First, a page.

In an effort to meet growing global demand for U.S. pork, Tyson Fresh Meats plans to prohibit the use of ractopamine in the market hogs it buys from farmers beginning in February 2020.
Ractopamine is a feed ingredient that helps increase the amount of lean meat in hogs. While it is FDA-approved and considered safe for use, some countries such as China prohibit the import of pork from hogs that have been given the product.
The beef and pork subsidiary of Tyson Foods, Tyson Fresh Meats has been offering a limited amount of ractopamine-free pork to export customers by working with farmers who raise hogs without it, and by segregating the animals and products at processing plants. However, the company says these programs no longer adequately meet growing global demand.
“We believe the move to prohibit ractopamine use will allow Tyson Fresh Meats and the farmers who supply us to compete more effectively for export opportunities in even more countries,” says Steve Stouffer, president, Tyson Fresh Meats.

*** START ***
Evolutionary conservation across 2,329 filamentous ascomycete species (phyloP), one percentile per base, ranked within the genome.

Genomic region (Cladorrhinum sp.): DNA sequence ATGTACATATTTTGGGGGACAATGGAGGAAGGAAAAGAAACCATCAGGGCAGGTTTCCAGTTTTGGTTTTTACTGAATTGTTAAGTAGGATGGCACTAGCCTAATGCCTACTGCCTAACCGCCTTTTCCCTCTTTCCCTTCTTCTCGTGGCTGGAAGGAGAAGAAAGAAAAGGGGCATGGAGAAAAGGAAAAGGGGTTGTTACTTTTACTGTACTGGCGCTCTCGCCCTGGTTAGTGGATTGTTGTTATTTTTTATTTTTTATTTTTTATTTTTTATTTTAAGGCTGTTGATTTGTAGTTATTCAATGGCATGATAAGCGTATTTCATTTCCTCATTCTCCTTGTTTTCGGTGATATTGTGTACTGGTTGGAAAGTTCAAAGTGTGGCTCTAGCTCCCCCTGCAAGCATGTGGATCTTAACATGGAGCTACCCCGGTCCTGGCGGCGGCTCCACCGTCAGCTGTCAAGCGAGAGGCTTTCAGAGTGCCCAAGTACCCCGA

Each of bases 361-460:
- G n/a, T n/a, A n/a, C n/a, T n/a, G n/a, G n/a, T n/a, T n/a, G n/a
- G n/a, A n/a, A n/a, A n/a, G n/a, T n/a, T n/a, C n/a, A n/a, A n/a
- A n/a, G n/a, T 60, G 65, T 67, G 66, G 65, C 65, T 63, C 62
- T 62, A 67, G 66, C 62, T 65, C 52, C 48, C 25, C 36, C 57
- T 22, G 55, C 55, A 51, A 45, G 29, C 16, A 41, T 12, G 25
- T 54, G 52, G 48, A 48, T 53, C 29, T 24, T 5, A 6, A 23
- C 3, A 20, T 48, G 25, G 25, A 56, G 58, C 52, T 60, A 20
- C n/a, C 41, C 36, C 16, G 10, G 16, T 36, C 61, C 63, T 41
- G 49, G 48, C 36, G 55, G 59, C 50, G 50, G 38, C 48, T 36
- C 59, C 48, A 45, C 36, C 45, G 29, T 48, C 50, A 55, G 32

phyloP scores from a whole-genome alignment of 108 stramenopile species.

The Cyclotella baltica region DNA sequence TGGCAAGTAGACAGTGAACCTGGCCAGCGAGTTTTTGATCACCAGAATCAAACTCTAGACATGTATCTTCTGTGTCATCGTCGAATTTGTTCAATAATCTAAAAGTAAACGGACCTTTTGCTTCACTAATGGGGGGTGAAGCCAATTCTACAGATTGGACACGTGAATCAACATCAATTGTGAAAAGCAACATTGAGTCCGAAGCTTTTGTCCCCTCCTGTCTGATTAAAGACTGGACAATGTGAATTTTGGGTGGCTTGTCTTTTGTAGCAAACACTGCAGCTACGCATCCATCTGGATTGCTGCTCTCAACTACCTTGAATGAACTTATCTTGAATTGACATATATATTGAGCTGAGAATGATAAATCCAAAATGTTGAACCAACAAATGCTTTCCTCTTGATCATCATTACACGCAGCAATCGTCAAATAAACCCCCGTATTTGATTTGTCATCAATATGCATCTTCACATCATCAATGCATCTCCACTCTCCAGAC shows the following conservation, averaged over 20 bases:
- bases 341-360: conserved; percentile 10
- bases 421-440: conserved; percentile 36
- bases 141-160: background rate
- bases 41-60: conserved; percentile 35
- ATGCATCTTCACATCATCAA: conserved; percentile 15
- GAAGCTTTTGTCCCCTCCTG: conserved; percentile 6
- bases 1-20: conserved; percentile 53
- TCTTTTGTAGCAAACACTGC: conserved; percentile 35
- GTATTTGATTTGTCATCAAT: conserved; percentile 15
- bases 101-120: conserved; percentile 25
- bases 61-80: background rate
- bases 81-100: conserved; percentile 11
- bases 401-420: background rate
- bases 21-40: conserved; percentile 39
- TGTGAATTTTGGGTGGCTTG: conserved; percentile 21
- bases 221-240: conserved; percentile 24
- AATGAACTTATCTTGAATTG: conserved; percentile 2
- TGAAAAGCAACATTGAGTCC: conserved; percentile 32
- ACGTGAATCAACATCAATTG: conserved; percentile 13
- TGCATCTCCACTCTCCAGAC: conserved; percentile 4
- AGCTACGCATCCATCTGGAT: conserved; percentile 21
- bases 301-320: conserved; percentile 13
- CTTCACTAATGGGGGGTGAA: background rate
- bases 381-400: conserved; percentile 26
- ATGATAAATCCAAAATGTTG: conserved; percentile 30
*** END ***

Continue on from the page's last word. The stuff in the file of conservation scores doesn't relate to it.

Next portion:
Most of the hogs delivered to the company’s pork plants are purchased from about 2,000 independent farmers.
Farmers were notified of the change Wednesday and have until Feb. 4, 2020, to meet the new requirement. The company plans to work with them over the next several months to begin the process of testing hogs to ensure they are ractopamine-free.
Tyson Fresh Meats is the largest American-owned pork processor and generates almost $1 billion in pork export sales annually.